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Local News

  • Chapter 48 gets a revisit

    After hearing from dozens of Williston residents Sept. 19, the Board of Adjustments and Code Enforcement (BACE) knew it had to take yet another look at Chapter 48 of the municipal code that governs property maintenance.

    Monday night, its members spent two hours eliminating the chaff and trying to be less "nit-picky" about what code enforcement will investigate.

  • City finances good; chickens OK'd

    As Fiscal Year 2016 draws to a close, Williston Finance Director Stephen Bloom told Williston City Council last week that everything is looking good with only September numbers still out.

    Bloom presented a financial report for June through August and said there is more revenue than expenses – always a good thing. Bloom also said that property tax collections stand at 98 percent, and the only department over budget is the fire department.

  • Debra Jones, Kori Lamb apply for council vacancy

    When the Williston City Council meets for its first session in December, a new face will dot the landscape of city decision makers.

    Matt Brooks, who won his bid for a seat on the county commission Aug. 30, will leave his council post Nov. 21, pursuant to the city's Resign to Run law.

    Because less than six months will remain on his term, his fellow councilors will appoint a successor to serve until the March 2016 election.

  • Ride to Provide rolls Saturday

    The Gator Nation may not have a football game to enjoy on Saturday, Oct. 22 but there are at least three events to keep fans in Levy County busy. 

    In the morning the 12th Annual Ride to Provide, a run through the prettiest parts of Levy County, starts registering folks at 7:30 a.m. at the Levy ARC campus in Otter Creek. This is one of two big fundraisers for the center that provides services for developmentally disabled adults. 

    For more information, call 352-219-7806. 

  • Change proposed for CR339, US 27A intersection

    The busy, but tricky intersection of County Road 339 and U.S.Highway 27A – that has seen at least three truck rollover accidents – would be closed and traffic diverted to nearby CR 339A under an idea floated by the Florida Department of Transportation. 

  • Get ready to Relay

    Williston's annual all-day party got off to a magical kickstart Monday when organizers of Relay for Life gathered at the Heritage Park Pavilion.

    The fundraiser, sponsored by the American Cancer Society, culminates each year with the Relay for Life, scheduled this coming year for April 1 – and that's no joke.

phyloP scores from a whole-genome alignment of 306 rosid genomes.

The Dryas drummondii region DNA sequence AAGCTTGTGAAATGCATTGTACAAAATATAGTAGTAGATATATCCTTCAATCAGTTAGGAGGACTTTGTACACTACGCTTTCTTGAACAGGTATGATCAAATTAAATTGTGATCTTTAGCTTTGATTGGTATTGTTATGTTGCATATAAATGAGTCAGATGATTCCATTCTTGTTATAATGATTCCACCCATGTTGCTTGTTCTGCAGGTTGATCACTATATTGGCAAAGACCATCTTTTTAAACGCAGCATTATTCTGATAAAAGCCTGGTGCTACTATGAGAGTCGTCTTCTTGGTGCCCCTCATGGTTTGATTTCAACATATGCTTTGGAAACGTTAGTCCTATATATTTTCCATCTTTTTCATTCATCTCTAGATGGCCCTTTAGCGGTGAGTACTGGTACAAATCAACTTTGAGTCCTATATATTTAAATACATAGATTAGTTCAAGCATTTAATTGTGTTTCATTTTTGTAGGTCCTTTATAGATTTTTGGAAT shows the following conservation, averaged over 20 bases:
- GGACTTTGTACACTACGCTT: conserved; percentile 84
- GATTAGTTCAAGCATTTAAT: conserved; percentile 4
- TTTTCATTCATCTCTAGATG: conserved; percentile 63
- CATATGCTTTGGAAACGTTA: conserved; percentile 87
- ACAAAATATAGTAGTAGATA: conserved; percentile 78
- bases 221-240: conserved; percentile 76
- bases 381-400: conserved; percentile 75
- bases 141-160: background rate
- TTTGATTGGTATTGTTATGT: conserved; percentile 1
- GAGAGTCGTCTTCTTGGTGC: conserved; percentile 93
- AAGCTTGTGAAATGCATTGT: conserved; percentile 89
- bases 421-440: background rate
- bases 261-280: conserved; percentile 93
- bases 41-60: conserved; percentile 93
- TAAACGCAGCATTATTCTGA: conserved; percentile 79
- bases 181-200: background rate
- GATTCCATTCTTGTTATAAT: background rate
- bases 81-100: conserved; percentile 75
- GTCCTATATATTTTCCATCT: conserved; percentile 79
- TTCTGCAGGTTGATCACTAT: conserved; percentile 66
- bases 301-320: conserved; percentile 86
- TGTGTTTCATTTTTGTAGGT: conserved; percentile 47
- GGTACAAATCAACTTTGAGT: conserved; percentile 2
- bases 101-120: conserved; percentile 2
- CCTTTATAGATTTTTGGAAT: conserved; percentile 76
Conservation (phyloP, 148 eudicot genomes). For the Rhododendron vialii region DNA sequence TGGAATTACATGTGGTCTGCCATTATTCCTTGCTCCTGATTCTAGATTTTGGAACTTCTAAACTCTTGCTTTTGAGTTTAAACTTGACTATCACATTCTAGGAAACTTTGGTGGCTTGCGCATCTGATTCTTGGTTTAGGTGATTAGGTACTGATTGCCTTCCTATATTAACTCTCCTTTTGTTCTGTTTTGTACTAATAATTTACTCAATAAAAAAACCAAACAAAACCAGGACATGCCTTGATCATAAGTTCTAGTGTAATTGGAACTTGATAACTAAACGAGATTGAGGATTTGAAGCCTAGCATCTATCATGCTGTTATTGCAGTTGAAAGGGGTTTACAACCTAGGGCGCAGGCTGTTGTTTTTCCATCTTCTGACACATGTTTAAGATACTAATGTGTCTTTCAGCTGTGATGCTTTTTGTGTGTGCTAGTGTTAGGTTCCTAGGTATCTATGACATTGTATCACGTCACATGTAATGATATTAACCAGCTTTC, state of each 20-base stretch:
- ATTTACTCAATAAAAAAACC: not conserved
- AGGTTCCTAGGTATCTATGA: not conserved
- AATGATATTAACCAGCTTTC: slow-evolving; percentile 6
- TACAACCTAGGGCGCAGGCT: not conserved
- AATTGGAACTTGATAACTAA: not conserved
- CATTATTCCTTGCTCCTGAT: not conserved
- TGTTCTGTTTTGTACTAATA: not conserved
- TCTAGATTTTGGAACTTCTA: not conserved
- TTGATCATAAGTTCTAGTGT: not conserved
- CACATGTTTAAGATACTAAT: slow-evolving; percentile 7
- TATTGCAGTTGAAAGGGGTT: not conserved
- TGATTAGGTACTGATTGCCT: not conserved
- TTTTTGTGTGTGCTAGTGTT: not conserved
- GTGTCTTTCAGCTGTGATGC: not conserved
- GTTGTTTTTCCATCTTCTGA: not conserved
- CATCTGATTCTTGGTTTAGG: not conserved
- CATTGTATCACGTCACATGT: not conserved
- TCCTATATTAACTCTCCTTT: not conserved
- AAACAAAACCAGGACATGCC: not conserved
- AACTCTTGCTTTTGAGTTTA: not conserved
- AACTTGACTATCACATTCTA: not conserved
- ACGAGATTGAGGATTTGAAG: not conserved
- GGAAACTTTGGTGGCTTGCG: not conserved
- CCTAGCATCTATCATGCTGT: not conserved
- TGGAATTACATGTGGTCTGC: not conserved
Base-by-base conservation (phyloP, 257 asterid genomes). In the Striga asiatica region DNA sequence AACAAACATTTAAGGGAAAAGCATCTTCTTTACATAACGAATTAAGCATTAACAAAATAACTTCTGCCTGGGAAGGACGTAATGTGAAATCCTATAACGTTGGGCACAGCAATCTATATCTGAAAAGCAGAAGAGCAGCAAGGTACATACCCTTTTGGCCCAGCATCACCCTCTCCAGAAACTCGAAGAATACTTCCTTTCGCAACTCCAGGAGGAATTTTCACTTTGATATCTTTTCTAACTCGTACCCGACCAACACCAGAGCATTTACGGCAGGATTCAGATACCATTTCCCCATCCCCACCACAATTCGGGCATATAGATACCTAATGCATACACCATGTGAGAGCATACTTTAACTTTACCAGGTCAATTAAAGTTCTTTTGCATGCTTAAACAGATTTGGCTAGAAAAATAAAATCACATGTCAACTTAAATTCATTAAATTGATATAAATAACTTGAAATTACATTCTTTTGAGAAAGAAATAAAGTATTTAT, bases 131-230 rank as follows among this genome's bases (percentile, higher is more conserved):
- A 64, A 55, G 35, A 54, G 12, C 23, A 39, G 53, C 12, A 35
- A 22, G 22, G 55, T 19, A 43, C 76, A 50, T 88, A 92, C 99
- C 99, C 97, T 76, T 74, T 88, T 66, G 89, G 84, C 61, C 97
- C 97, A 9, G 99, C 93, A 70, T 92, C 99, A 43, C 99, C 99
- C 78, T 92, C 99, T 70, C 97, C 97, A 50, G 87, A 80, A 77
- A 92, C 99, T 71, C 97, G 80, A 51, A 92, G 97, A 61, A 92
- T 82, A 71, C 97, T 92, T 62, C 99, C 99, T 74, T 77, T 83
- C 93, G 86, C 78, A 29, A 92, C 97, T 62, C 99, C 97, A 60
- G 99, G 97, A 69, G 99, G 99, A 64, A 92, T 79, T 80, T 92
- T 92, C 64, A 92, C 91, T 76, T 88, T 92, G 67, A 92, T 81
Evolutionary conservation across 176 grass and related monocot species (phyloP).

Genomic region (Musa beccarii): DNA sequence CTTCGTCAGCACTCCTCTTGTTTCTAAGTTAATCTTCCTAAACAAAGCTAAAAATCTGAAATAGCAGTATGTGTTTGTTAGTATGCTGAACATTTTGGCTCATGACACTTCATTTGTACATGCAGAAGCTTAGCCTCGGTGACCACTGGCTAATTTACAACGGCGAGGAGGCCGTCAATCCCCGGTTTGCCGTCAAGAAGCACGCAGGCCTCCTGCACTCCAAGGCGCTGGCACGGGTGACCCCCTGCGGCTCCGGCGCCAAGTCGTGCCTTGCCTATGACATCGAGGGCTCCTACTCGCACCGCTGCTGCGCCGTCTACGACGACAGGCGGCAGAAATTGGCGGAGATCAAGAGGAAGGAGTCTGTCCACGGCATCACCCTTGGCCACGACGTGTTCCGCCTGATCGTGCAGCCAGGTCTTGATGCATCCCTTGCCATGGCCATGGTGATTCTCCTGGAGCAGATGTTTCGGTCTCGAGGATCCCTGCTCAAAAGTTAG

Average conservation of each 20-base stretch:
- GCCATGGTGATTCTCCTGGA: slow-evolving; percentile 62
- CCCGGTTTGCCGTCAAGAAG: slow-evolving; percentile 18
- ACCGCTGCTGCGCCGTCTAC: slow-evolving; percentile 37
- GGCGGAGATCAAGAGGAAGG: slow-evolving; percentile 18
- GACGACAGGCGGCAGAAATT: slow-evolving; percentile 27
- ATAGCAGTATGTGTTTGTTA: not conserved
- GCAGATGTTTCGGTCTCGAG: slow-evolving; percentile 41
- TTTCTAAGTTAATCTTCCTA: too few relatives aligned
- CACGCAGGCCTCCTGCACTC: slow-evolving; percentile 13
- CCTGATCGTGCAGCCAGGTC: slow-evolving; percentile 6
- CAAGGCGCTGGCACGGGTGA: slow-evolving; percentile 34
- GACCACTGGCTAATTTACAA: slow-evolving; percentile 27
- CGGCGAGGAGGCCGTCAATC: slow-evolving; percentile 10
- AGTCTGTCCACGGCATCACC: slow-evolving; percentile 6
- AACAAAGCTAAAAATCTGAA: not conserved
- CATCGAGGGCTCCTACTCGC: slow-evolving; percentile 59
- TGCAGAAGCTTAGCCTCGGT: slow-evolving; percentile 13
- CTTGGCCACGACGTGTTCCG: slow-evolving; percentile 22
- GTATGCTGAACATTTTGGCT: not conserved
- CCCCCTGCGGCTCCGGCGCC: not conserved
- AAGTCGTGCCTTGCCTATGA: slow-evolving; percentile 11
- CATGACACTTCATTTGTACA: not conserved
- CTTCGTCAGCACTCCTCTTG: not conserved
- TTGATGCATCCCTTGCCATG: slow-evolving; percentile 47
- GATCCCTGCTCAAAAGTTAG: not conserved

Missy Maguire, this year's local chairwoman, said the Relay will be from 4 p.m. until midnight at a new venue – Williston Elementary School.

  • Residents balk at noisy peanut dryers

    The noise coming from Williston Peanut's dryers is keeping residents in the area from having the quality of life they deserve, Wayne Williams told Williston City Council Tuesday night.

    Williams, speaking on behalf of more than a dozen residents in attendance, said from August through November the noise is unbearable and prevents residents in the area from entertaining, watching TV or sleeping in comfort.

  • Council starts abatement talks

    Williston residents overwhelmingly voted Aug. 30 for the city to begin a tax abatement program to entice business growth within the city.

    Now, six weeks later, the council is ready to formulate policies and procedures to enact.

    Last week, City Manager Scott Lippmann asked council members for direction on instigating an abatement program.

  • Methods of detection

     By Buster Thompson

    Finding cancer early makes it easier to treat before it spreads. Along with self- or clinical examinations for abnormal tissue, breast cancer can be detected in different ways, known as screening tests.

    Here are some summaries of different screening tests available to detect breast cancer, according to the Centers For Disease Control and Prevention and National Cancer Institute at the National Institutes of Health:

  • Just the facts

    FACTS & FIGURES

    • Breast cancer incidence in women has increased from 1 in 20 in 1960 to 1 in 8 today.

    •  For women in the United States, breast cancer death rates are higher than any other cancer, besides lung cancer. 

    •  Besides skin cancer, breast cancer is the most commonly diagnosed cancer among American women. More than 1 in 4 cancers are breast cancer.